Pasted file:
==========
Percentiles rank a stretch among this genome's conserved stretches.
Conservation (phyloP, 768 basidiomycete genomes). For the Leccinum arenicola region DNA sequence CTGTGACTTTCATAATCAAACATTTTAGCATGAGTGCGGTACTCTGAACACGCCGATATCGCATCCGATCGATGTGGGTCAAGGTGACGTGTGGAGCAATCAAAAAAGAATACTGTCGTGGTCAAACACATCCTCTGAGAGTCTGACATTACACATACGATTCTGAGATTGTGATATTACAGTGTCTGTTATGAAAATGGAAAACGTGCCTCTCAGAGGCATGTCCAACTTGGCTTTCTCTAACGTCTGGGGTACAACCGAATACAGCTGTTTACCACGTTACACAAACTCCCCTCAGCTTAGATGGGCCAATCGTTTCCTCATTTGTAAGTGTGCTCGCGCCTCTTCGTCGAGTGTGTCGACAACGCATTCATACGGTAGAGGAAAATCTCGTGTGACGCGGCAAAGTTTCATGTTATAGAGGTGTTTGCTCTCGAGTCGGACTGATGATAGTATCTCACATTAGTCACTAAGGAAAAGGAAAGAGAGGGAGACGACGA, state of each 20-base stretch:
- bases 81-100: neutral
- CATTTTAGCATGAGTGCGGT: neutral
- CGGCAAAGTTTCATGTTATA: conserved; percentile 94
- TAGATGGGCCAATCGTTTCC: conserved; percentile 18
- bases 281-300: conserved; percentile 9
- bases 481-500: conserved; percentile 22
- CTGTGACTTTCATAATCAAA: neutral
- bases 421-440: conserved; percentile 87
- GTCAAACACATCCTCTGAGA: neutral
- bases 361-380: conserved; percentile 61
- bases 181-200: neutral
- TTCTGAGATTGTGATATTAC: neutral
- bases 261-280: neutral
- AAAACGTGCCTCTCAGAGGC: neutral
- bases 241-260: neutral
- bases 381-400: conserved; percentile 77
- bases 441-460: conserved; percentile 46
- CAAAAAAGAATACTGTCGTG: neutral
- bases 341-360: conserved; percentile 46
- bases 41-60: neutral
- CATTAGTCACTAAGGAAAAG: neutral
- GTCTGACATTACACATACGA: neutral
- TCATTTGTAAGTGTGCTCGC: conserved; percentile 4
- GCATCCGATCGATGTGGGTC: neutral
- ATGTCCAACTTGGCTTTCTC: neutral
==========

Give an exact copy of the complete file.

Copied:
Percentiles rank a stretch among this genome's conserved stretches.
Conservation (phyloP, 768 basidiomycete genomes). For the Leccinum arenicola region DNA sequence CTGTGACTTTCATAATCAAACATTTTAGCATGAGTGCGGTACTCTGAACACGCCGATATCGCATCCGATCGATGTGGGTCAAGGTGACGTGTGGAGCAATCAAAAAAGAATACTGTCGTGGTCAAACACATCCTCTGAGAGTCTGACATTACACATACGATTCTGAGATTGTGATATTACAGTGTCTGTTATGAAAATGGAAAACGTGCCTCTCAGAGGCATGTCCAACTTGGCTTTCTCTAACGTCTGGGGTACAACCGAATACAGCTGTTTACCACGTTACACAAACTCCCCTCAGCTTAGATGGGCCAATCGTTTCCTCATTTGTAAGTGTGCTCGCGCCTCTTCGTCGAGTGTGTCGACAACGCATTCATACGGTAGAGGAAAATCTCGTGTGACGCGGCAAAGTTTCATGTTATAGAGGTGTTTGCTCTCGAGTCGGACTGATGATAGTATCTCACATTAGTCACTAAGGAAAAGGAAAGAGAGGGAGACGACGA, state of each 20-base stretch:
- bases 81-100: neutral
- CATTTTAGCATGAGTGCGGT: neutral
- CGGCAAAGTTTCATGTTATA: conserved; percentile 94
- TAGATGGGCCAATCGTTTCC: conserved; percentile 18
- bases 281-300: conserved; percentile 9
- bases 481-500: conserved; percentile 22
- CTGTGACTTTCATAATCAAA: neutral
- bases 421-440: conserved; percentile 87
- GTCAAACACATCCTCTGAGA: neutral
- bases 361-380: conserved; percentile 61
- bases 181-200: neutral
- TTCTGAGATTGTGATATTAC: neutral
- bases 261-280: neutral
- AAAACGTGCCTCTCAGAGGC: neutral
- bases 241-260: neutral
- bases 381-400: conserved; percentile 77
- bases 441-460: conserved; percentile 46
- CAAAAAAGAATACTGTCGTG: neutral
- bases 341-360: conserved; percentile 46
- bases 41-60: neutral
- CATTAGTCACTAAGGAAAAG: neutral
- GTCTGACATTACACATACGA: neutral
- TCATTTGTAAGTGTGCTCGC: conserved; percentile 4
- GCATCCGATCGATGTGGGTC: neutral
- ATGTCCAACTTGGCTTTCTC: neutral